NAISDA Dance College: StoryPlace
Bay 20, Carriageworks, 22 November 2018
NAISDA Dance College’s 2018 graduation performance “StoryPlace” put numerous short works with choreography, concept and musical compositions by NAISDA’s own students on equal footing with those by guest choreographers. With a total of 12 different works, this structure gave the seven graduating diploma students, in particular, invaluable experience in producing and creating their own work as well as plenty of performance opportunities. The downside was that, particularly in the second half of the program, the end of one work sometimes blended into the beginning of the next – making it hard to know where one work ended and the next began. There were, however, a number of highlights.
To begin with, graduating diploma student Neville Williams Boney gave a sincere and engaging Acknowledgement to Country – a testament to his fine public speaking skills and the way NAISDA gives its relatively small cohort of students the individualised attention and support that enables them to thrive not just as dancers and performers, but as people.
This year, the audience was seated on both sides of the performance space, making the stage the meat in the sandwich and ensuring that all works had to be able to engage both sides of the audience. This was successfully achieved across the course of the evening, and effectively seemed to break down any real or assumed barrier between audience and performers.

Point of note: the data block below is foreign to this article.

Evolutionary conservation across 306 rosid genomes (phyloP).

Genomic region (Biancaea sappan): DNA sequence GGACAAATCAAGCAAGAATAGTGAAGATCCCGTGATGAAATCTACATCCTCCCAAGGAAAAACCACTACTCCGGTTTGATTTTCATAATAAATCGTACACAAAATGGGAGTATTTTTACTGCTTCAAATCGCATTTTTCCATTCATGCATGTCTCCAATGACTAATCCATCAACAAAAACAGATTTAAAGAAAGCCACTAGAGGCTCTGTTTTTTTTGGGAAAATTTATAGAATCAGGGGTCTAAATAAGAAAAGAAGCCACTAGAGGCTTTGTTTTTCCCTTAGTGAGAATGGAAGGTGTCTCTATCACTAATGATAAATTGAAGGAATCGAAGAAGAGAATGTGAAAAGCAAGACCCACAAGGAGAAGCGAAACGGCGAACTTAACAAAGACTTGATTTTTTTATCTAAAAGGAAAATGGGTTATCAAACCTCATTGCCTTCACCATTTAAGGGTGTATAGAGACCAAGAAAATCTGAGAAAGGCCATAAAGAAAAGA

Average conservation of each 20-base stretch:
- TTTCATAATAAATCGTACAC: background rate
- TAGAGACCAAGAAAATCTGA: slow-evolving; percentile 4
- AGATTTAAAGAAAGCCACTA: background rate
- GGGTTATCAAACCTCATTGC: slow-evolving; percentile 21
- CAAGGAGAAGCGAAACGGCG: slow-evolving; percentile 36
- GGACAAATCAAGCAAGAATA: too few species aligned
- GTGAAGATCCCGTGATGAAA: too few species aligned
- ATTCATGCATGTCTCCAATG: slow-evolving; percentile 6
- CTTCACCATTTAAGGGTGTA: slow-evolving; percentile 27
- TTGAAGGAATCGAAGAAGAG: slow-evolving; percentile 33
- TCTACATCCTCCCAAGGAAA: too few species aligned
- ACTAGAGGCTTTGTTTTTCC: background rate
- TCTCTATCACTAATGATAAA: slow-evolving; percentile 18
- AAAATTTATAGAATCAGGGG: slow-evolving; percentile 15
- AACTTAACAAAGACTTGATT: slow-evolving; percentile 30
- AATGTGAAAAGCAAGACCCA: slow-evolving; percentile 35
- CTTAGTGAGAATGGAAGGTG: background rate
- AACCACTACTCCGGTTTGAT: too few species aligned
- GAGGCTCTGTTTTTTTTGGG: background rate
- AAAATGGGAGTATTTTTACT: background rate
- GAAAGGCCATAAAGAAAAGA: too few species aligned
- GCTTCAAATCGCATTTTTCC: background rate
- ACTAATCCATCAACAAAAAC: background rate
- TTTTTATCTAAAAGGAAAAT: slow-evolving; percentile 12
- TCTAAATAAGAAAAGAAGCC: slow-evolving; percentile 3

The first work on the program was Mash-Up, a literal mash-up of different styles with movement direction by Neville Williams Boney and NAISDA instructor Pamela Williams. Set to pop music, this was an excellent way to get the audience energised as well as a good introduction to the individual dancers’ strengths and stylistic preferences.
Dancer Kallum Goolagong was a standout across the program, particularly in the self-choreographed solo which showcased his technical skill and expressive ability, while in a number of works I found my eye being drawn back to Emily Flannery. She shows the quiet commitment and determination of a future leader, and played a key role in Amy Flanney’s My Version of a Heartbeat, a visually striking work for eight dancers and a bench.
Also noteworthy was guest choreographer Louise Potiki Bryant’s Kapehu (Compass), a work that reveals her ability to tell a highly specific story through dance. Although some sections are probably a little longer than they need to be, it is remarkable how accurately and carefully the written synopsis of the work is conveyed.
I enjoyed Kinship (concept and movement direction by Certificate IV and Diploma developing artists), with the spoken narrative and the lighting design making this work one of the most accessible of the program.
Graduating Diploma student Gusta Mara’s Unwritten Story is dramatic and exciting to watch. Created for an all-male ensemble, it showed Mara as having, perhaps, the most distinctive and fully developed choreographic voice of the students who presented work on the night.
Finally, the cultural dances from NSW, as taught by Matthew Doyle, made for a strong end to the evening, taking us backwards in time from the future of indigenous Australian dance – as exemplified by NAISDA students – to its long, proud history.
- GERALDINE HIGGINSON
Pictured top is Louise Potiki Bryant's Compass.